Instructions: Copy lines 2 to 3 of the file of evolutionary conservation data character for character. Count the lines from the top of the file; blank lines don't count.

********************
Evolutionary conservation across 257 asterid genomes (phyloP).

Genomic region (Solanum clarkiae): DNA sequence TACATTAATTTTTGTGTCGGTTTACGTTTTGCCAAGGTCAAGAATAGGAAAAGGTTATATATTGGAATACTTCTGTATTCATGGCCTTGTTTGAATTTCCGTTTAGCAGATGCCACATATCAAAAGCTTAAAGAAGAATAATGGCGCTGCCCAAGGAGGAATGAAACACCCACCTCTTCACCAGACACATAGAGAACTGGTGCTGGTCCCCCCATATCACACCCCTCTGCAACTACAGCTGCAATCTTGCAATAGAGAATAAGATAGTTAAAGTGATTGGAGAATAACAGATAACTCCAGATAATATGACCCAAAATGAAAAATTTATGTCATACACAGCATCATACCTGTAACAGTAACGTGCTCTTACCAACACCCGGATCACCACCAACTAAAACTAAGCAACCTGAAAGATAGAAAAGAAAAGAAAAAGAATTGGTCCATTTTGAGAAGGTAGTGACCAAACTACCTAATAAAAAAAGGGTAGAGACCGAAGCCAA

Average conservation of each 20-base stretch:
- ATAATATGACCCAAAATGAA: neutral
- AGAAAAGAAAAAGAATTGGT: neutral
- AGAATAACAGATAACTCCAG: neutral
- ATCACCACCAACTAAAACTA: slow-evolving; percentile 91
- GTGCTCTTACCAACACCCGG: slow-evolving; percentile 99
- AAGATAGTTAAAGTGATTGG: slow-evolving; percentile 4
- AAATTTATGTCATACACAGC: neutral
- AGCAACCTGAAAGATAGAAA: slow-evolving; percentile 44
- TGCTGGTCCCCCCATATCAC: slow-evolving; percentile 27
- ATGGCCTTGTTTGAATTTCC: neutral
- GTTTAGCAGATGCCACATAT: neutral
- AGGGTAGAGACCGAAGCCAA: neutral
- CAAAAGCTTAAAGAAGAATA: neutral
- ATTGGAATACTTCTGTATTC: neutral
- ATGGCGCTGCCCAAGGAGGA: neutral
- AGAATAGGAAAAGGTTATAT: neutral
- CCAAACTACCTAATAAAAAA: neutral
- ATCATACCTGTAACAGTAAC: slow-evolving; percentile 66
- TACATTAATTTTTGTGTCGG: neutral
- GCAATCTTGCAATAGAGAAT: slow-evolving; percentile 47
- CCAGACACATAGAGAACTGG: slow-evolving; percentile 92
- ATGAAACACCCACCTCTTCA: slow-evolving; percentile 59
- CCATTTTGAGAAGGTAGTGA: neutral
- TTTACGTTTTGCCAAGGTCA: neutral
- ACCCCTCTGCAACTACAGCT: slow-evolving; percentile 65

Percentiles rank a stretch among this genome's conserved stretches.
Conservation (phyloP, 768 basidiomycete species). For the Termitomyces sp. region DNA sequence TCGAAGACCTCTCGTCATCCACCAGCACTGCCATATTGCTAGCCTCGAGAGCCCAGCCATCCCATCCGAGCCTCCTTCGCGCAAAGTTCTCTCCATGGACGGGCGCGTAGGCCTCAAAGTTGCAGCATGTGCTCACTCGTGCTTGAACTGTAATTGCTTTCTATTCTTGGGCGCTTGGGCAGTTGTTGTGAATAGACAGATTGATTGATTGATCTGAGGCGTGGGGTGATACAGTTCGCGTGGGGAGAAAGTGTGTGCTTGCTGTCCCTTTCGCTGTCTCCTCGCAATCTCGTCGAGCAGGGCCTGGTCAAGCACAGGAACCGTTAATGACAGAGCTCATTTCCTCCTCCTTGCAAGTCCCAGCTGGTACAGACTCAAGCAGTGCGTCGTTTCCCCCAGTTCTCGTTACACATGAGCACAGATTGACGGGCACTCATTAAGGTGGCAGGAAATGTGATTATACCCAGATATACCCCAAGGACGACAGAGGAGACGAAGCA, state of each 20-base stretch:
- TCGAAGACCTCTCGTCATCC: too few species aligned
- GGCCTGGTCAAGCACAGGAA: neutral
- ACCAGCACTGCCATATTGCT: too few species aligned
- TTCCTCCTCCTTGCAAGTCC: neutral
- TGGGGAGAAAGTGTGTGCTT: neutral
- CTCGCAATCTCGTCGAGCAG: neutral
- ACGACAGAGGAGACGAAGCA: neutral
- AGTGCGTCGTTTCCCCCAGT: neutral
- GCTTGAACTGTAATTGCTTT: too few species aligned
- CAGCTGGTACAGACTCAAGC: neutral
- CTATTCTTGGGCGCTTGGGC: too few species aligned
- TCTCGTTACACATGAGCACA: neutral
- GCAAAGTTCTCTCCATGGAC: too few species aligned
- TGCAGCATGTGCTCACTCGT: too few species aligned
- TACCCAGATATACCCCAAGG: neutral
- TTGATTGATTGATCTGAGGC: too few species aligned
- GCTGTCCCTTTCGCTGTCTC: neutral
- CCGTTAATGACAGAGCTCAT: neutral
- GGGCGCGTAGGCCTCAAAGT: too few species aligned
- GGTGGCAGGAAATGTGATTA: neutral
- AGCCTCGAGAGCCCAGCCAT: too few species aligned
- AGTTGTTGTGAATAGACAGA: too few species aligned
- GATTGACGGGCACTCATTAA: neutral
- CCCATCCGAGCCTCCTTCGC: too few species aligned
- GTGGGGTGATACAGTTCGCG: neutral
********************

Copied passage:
Genomic region (Solanum clarkiae): DNA sequence TACATTAATTTTTGTGTCGGTTTACGTTTTGCCAAGGTCAAGAATAGGAAAAGGTTATATATTGGAATACTTCTGTATTCATGGCCTTGTTTGAATTTCCGTTTAGCAGATGCCACATATCAAAAGCTTAAAGAAGAATAATGGCGCTGCCCAAGGAGGAATGAAACACCCACCTCTTCACCAGACACATAGAGAACTGGTGCTGGTCCCCCCATATCACACCCCTCTGCAACTACAGCTGCAATCTTGCAATAGAGAATAAGATAGTTAAAGTGATTGGAGAATAACAGATAACTCCAGATAATATGACCCAAAATGAAAAATTTATGTCATACACAGCATCATACCTGTAACAGTAACGTGCTCTTACCAACACCCGGATCACCACCAACTAAAACTAAGCAACCTGAAAGATAGAAAAGAAAAGAAAAAGAATTGGTCCATTTTGAGAAGGTAGTGACCAAACTACCTAATAAAAAAAGGGTAGAGACCGAAGCCAA

Average conservation of each 20-base stretch: